Public Defender


1h 10m 1931
Public Defender

Brief Synopsis

A bank failure could land one of its executives in jail.

Film Details

Also Known As
The Million Dollar Swindle, The Reckoner
Genre
Mystery
Release Date
Aug 1, 1931
Premiere Information
not available
Production Company
RKO Radio Pictures, Inc.
Distribution Company
RKO Radio Pictures, Inc.
Country
United States
Screenplay Information
Based on the novel The Splendid Crime by George Goodchild (London, 1930).

Technical Specs

Duration
1h 10m
Sound
Mono (RCA Photophone System)
Color
Black and White
Theatrical Aspect Ratio
1.37 : 1
Film Length
8 reels

Synopsis

When the Central Realty Trust Company declares insolvency, Eugene Gerry, its treasurer, is falsely accused by his fellow officers--Thomas Drake, John Kirk, Charles Harmer and Cyrus Pringle--of negligence and is turned over to the authorities for indictment. Soon after, Drake is robbed of his business papers by "The Reckoner," a Robin Hood type of thief who always leaves a "scales of justice" calling card with his victims. At a dinner club, Gerry's daughter Barbara confides to Pike Winslow, a longtime family friend who is also friendly with Gerry's betrayers, her father's predicament. While Pike, who enjoys a reputation as a carefree adventurer, consoles Barbara, Harmer finds one of The Reckoner's cards, which reads "See you next week," under his sandwich. At home, Pike, who is revealed to be The Reckoner, confers with his confederates, "Doctor" and "Professor," about how best to vindicate Gerry and help Barbara. To save Barbara and her disapproving Aunt Matilda financially, Pike arranges to buy secretly much of the Gerry estate at an auction. Pike then plots with Doctor and Professor to steal Harmer's business documents. While Pike, Professor and Doctor hide outside Harmer's well-protected house, Kirk meets with Harmer to discuss the murders. Fearing incrimination, Harmer asks Kirk to take the damning papers from his safe, but Kirk refuses and leaves. Pike and his cohorts then overwhelm Harmer's guards and servants, knock out Harmer and steal the papers. Later, Pringle receives one of The Reckoner's calling cards and rushes to confer with Kirk. When an hysterical Pringle announces that he is going to confess to the police, Kirk first threatens him, then reassures him. Pringle is shot and killed, and The Reckoner is accused of the crime. Although he is advised to stay hidden, Pike insists that he needs more evidence and devises a plan to expose Kirk. From his unsuspecting friend, Inspector Malcolm O'Neil, Pike learns that Pringle's calling card had fingerprints on it. Pike then demands to accompany O'Neil and the police to Kirk's house, where they have been instructed to wait for The Reckoner. Just before The Reckoner's scheduled appearance, the lights go out in Kirk's house, and Pike steals the needed documents. When Kirk later deduces Pike's identity and corners him, Pike overwhelms him with a mild explosive and escapes. The police and Kirk follow Pike to Barbara's apartment, and are about to arrest him when he forces Kirk to put his fingerprints on paper that has been coated with lipstick. After turning Kirk's damning prints and documents over to O'Neil, the banker is arrested. Pike, pardoned by O'Neil, then embraces Barbara.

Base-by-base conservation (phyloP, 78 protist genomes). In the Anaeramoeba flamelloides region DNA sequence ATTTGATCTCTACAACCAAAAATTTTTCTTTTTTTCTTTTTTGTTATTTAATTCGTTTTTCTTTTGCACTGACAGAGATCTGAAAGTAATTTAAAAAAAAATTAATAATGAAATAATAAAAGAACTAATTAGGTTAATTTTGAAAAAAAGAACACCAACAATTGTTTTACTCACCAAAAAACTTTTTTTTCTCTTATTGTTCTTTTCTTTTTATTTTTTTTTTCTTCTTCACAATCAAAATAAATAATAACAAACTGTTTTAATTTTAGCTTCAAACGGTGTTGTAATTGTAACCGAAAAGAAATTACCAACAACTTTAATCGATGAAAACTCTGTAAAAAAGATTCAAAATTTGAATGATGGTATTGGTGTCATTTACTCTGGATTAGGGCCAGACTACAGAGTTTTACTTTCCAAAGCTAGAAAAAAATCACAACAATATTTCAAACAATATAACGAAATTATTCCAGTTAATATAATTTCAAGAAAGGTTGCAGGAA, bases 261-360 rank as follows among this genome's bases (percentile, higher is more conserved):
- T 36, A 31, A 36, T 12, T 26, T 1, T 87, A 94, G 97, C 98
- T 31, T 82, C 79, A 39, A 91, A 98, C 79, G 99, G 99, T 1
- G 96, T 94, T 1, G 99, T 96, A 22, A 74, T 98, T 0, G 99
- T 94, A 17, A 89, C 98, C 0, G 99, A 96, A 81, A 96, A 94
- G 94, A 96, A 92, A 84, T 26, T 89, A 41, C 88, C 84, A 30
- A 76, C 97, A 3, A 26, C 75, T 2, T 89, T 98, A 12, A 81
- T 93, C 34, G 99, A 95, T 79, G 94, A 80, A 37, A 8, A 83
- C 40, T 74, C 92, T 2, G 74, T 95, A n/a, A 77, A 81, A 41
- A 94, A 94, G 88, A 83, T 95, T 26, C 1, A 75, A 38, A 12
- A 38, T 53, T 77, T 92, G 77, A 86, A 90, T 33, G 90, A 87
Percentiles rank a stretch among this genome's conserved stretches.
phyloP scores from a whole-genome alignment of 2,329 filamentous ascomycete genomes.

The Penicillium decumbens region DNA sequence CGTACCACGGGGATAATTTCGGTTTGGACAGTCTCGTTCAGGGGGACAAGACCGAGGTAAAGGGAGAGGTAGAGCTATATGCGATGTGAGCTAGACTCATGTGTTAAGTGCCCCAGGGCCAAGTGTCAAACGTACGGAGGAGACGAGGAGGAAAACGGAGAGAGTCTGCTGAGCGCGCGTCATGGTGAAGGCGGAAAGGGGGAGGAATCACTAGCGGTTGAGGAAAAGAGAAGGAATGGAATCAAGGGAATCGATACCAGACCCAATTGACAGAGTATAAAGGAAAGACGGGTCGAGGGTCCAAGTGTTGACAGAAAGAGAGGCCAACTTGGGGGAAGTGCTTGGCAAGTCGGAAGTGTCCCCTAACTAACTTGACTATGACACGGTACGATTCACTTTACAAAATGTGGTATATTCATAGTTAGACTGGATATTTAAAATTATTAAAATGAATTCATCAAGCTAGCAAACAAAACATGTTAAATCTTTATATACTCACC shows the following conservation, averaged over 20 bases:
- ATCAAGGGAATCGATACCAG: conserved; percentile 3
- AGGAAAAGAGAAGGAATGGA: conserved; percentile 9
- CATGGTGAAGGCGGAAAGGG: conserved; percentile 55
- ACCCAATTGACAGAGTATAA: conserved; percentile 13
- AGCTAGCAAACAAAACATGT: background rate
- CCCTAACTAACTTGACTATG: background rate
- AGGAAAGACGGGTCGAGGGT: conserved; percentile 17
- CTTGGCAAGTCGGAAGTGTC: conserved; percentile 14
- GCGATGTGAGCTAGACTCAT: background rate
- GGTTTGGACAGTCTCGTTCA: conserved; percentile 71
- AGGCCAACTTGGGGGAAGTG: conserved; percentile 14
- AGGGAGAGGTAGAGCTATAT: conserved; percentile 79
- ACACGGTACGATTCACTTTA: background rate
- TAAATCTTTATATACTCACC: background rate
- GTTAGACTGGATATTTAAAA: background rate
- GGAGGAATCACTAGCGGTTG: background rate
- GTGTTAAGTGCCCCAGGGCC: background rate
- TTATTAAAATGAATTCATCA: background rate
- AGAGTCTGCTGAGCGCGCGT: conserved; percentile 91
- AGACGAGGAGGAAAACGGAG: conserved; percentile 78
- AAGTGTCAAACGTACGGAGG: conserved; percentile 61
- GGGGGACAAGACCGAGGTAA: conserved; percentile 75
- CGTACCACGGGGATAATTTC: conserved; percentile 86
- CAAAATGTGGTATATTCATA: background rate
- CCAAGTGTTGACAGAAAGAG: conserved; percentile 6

Film Details

Also Known As
The Million Dollar Swindle, The Reckoner
Genre
Mystery
Release Date
Aug 1, 1931
Premiere Information
not available
Production Company
RKO Radio Pictures, Inc.
Distribution Company
RKO Radio Pictures, Inc.
Country
United States
Screenplay Information
Based on the novel The Splendid Crime by George Goodchild (London, 1930).

Technical Specs

Duration
1h 10m
Sound
Mono (RCA Photophone System)
Color
Black and White
Theatrical Aspect Ratio
1.37 : 1
Film Length
8 reels

Articles

The Public Defender


A bank failure could land one of its executives in jail.
The Public Defender

The Public Defender

A bank failure could land one of its executives in jail.

Quotes

Trivia

Notes

The working titles of this film were The Million Dollar Swindle and The Reckoner. Hollywood Reporter reviewed the picture as The Million Dollar Swindle. RKO borrowed Shirley Grey from Samuel Goldwyn's company for this production. According to a May 3, 1931 Film Daily news item, at the time that the production was to go into rehearsal, Henry Hobart was "supervising" the project. Hobart is not credited on screen, however. Carl Gerard replaced Wilbur Mack in the role of "Cyrus Pringle," according to a Film Daily news item. Another Film Daily news item adds Roberta Gale to the cast, but her participation in the final film has not been confirmed.